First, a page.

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I am trying to determine if I can use the word strain correctly as it is presented in the dictionary as "a variety of plant occurring naturally or developed by breeding" or should strain be used only to refer to subtypes of microorganisms such as a virus or bacteria. More specifically, would I be correct if using "strain" to refer to naturally occurring variety in plants?
Yes, you would be correct in referring to a strain of a cannabis plant.
I have seen the term mostly applied to plants and microorganisms but it can also be used to describe genetically identical animals in experimental studies. Check out the Wikipedia article for strain and some of the sources in it where the term is used:
A strain is a low-level taxonomic rank used at the intraspecific level (within a species). Strains are often seen as inherently artificial concepts, characterized by a specific intent for genetic isolation.1 This is most easily observed in microbiology where strains are derived from a single cell colony and are typically quarantined by the physical constraints of a Petri dish. Strains are also commonly referred to within virology, botany, and with rodents used in experimental studies.
More specifically, see this article about cannabis where the term 'strain' is used consistently: https://www.biorxiv.org/content/10.1101/592725v1.full
The word "strain" is colloquially used to describe cannabis, but is usually not used to describe other plants. The following are common terms for differentiating plant sub-species groups which are used by horticulturists, gardeners, evolutionary scientists and farmers.
"Breeding stock" is a breeding term used to identify genetic stocks in a breeding program. Breeding stock names are typically not ones that someone outside the breeding program would be able to identify, as they are used primarily for tracking hundreds to thousands of plants. Think of these as barcodes used to keep track of plants. Examples would be names like "WA38" and "WW_2019_7"
"Cultivar" is used to describe plants that have been released from a breeding program to the used in agriculture. These are typically hybrid plants, or plants with an interesting trait that the breeder selected for.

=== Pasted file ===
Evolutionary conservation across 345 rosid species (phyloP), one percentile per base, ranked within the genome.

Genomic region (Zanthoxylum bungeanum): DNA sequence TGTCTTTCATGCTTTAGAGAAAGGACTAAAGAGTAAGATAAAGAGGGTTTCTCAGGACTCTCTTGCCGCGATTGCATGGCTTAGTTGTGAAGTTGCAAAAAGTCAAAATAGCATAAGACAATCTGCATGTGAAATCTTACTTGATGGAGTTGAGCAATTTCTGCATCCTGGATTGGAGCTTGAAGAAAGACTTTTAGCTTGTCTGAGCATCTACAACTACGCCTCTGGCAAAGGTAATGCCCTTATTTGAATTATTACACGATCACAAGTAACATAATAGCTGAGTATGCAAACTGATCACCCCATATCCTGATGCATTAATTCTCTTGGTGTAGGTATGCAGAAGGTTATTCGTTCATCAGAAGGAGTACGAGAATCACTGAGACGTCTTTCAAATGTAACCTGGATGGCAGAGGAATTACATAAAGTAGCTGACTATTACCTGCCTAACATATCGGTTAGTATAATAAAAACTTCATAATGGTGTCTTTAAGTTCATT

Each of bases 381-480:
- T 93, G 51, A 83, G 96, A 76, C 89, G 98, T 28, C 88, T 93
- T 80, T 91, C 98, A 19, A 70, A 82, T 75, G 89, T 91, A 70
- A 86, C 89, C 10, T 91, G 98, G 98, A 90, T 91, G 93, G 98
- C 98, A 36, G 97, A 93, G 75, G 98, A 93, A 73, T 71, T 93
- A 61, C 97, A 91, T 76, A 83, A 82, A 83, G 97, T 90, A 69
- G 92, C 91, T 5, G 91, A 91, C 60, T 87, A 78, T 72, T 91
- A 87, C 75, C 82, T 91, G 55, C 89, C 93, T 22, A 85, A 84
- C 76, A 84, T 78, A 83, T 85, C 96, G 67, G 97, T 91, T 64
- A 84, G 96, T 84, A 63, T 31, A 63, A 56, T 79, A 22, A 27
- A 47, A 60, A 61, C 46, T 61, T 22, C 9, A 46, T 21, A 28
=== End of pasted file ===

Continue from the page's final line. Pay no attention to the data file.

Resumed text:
"Variety" is a tricky term. It is used to describe breeding material once it is released to farmers in the case of most grain crops, and some major horticulture crops, but is also used to describe naturally occurring sub-species populations of plants (see below). In the case of grain, not all breeding material become varieties. To be released as a variety, the breeding stock must exhibit a trait that is desirable and unique from other already released varieties (i.e. different flavor, resistance to disease, drought tolerance, etc.). A good example of varieties at the store would be apples. There are many varieties (Cosmic Crisp, Honey Crisp, Gala, Granny Smith, etc.) but they all still belong to the same species.
"Sub-population" is typically used to describe plant sub-species in the wild. This is a term that you may see in plant evolution papers. If a population of a species of plants becomes separated for a long enough time (we are talking evolutionary time here, i.e. 10's of thousands to millions of years) they may begin to develop novel characteristics. For example, the "Rocky mountain white fur" and the "California white fur" are the same species (meaning they can mate and have viable offspring), but they have traits unique to them. These are also often referred to as varieties.
The above descriptions, while useful, are often imprecise. All describe variation within a species, but the threshold for these designation is often based on easily observable phenotypic traits (i.e. flower color, height, leaf shape, flavor) rather than actually genetic evidence. It also does not help that these words are often interchanged (sub-populations are often referred to as varieties, varieties is sometimes interchanged with cultivar). This makes these terms tricky, and you must know the context they are presented in.
For your use, you can use "strain" and people will know what you are talking about.
For other plants you might find in a garden, you can usually refer to them as "cultivar" or "variety" and people will still know what you are talking about.
These terms have developed colloquial meanings as our understanding of plants and genetics has progressed. They are imprecise by their very nature, as they are attempting to describe differences in species at the sub-species level, and are arguably only describing variation that is interesting to humans. These terms are most useful within the context of a specific discipline, where their meaning is usually more constrained.
Conifers of the Pacific Slope by Michael Edward Kauffmann